Doing the Guatemalan swing into the river

After retrieving our packs from the office, we all did a swing into the river. I completely cocked this up by forgetting to sit down! The current was really strong and you had to swim hard to the side to avoid being swept miles downstream. We then had some lunch at a small restaurant at the entrance to the Semuc Champay pools. These are a series of 9 limestone pools with beautiful blue crystalline water. The murky, brown river goes through a tunnel underneath these pools. Our guide was telling us about three tourists that had fallen off the edge into the river and their bodies had emerged from the tunnel many, many days later. We obviously didn’t stand too close to the edge.

On the walk down to the pool we were kept entertained by the banter between Nick and our guide. Nick kept calling him alternatively “Mi hermano” or “Mi amor”. I think the guide was actually worried at some points!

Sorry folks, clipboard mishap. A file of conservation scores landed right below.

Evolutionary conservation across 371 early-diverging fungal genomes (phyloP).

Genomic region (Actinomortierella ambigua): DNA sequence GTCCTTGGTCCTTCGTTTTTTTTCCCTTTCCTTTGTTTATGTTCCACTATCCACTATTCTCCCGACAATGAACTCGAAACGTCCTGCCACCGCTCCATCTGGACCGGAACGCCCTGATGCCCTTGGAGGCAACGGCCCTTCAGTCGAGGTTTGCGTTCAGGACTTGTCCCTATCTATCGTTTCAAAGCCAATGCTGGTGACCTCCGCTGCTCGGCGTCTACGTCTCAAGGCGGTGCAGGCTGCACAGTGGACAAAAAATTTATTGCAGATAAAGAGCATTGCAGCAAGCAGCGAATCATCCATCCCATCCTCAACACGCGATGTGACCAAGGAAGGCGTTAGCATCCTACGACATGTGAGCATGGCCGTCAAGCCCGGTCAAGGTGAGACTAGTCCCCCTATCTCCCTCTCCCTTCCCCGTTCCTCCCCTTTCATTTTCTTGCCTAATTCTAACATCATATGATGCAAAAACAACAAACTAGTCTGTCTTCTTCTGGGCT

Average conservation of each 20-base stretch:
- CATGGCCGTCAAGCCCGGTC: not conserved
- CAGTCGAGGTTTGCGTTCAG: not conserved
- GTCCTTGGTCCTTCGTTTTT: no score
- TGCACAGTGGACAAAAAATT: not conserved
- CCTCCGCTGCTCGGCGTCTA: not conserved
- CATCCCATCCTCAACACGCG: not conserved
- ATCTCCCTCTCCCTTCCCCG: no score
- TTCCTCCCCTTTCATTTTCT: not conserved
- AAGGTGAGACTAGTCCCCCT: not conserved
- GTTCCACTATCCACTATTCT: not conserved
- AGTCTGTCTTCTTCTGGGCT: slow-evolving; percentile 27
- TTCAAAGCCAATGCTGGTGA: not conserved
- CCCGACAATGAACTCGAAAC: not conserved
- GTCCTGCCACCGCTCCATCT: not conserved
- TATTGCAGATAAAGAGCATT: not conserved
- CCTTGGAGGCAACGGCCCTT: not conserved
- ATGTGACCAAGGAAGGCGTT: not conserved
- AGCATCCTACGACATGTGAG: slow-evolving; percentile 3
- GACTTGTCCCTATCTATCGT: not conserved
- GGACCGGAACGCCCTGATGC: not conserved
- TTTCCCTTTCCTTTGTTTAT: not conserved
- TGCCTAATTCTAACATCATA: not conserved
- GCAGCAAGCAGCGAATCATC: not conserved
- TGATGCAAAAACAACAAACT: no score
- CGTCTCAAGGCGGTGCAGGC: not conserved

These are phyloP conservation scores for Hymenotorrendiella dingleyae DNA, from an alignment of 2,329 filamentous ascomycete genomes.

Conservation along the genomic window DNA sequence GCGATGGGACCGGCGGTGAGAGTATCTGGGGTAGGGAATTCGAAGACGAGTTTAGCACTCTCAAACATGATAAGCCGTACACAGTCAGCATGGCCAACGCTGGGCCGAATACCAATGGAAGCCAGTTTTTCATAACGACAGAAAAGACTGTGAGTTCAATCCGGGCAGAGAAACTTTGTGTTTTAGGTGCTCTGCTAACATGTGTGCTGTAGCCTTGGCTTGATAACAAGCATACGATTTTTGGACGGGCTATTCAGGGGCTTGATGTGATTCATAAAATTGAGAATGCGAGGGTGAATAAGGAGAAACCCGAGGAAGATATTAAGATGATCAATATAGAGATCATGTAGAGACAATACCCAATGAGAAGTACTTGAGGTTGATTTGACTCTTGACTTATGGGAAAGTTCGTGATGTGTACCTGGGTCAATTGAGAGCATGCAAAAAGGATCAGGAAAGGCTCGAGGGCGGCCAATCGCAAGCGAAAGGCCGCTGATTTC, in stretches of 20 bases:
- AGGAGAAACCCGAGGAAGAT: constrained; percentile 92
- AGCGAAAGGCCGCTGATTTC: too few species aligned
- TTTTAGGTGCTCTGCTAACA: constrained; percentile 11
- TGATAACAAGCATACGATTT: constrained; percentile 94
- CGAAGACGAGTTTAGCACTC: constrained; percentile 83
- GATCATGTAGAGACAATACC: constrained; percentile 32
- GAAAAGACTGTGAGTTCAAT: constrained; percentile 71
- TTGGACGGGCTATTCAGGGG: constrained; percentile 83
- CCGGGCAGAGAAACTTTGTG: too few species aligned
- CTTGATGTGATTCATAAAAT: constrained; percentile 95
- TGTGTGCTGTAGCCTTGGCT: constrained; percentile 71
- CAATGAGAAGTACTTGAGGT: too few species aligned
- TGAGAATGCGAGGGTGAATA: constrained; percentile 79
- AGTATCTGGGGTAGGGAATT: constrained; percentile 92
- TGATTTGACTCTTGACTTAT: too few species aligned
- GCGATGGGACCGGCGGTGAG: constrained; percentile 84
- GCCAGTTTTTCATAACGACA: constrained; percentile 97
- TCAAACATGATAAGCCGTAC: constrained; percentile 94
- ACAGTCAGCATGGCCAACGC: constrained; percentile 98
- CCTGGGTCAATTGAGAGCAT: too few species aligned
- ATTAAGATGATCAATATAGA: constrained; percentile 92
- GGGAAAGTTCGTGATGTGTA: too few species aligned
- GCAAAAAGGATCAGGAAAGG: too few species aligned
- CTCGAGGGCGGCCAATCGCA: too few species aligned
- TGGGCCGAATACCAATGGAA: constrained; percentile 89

The gang at the mirador with the pools of Semuc Champay below

The pools were great fun: we started at the very first pool; jumped in where our guide told us it was safe to do so and then swam around to the edge of the next one: where we repeated our jump and swim again. I spent most of the time fretting about what to do with my Havies which I’d stupidly brought along. I didn’t do any dives but I managed to do my trademark back and belly flops. We went down through all 9 pools and then clambered I way back up to the middle where we retrieved our stuff again and walked out of the park.

On the trek I’d agreed to join the Game of Life and got tricked by Nick into saying the word “Mine” just as we were on a really bumpy stretch of road. Trying to do 10 push-ups in the back of a truck when it’s lurching all over the place is no easy feat. Back in town our truck was held up by a big birthday celebration blocking the road — it was an awesome sight seeing the piñata bouncing around.

Birthday celebrations

Back at the hostel, it started raining again and we all felt quite tired: it was amazing how exhausting all that swimming had been. The hostel was rammed to the rafters: although it only slept about 40 people; 50 people were checked in. Some people were doubling up in single beds or had opted to sleep in the hammocks or on the couch. It promised to be a lively night.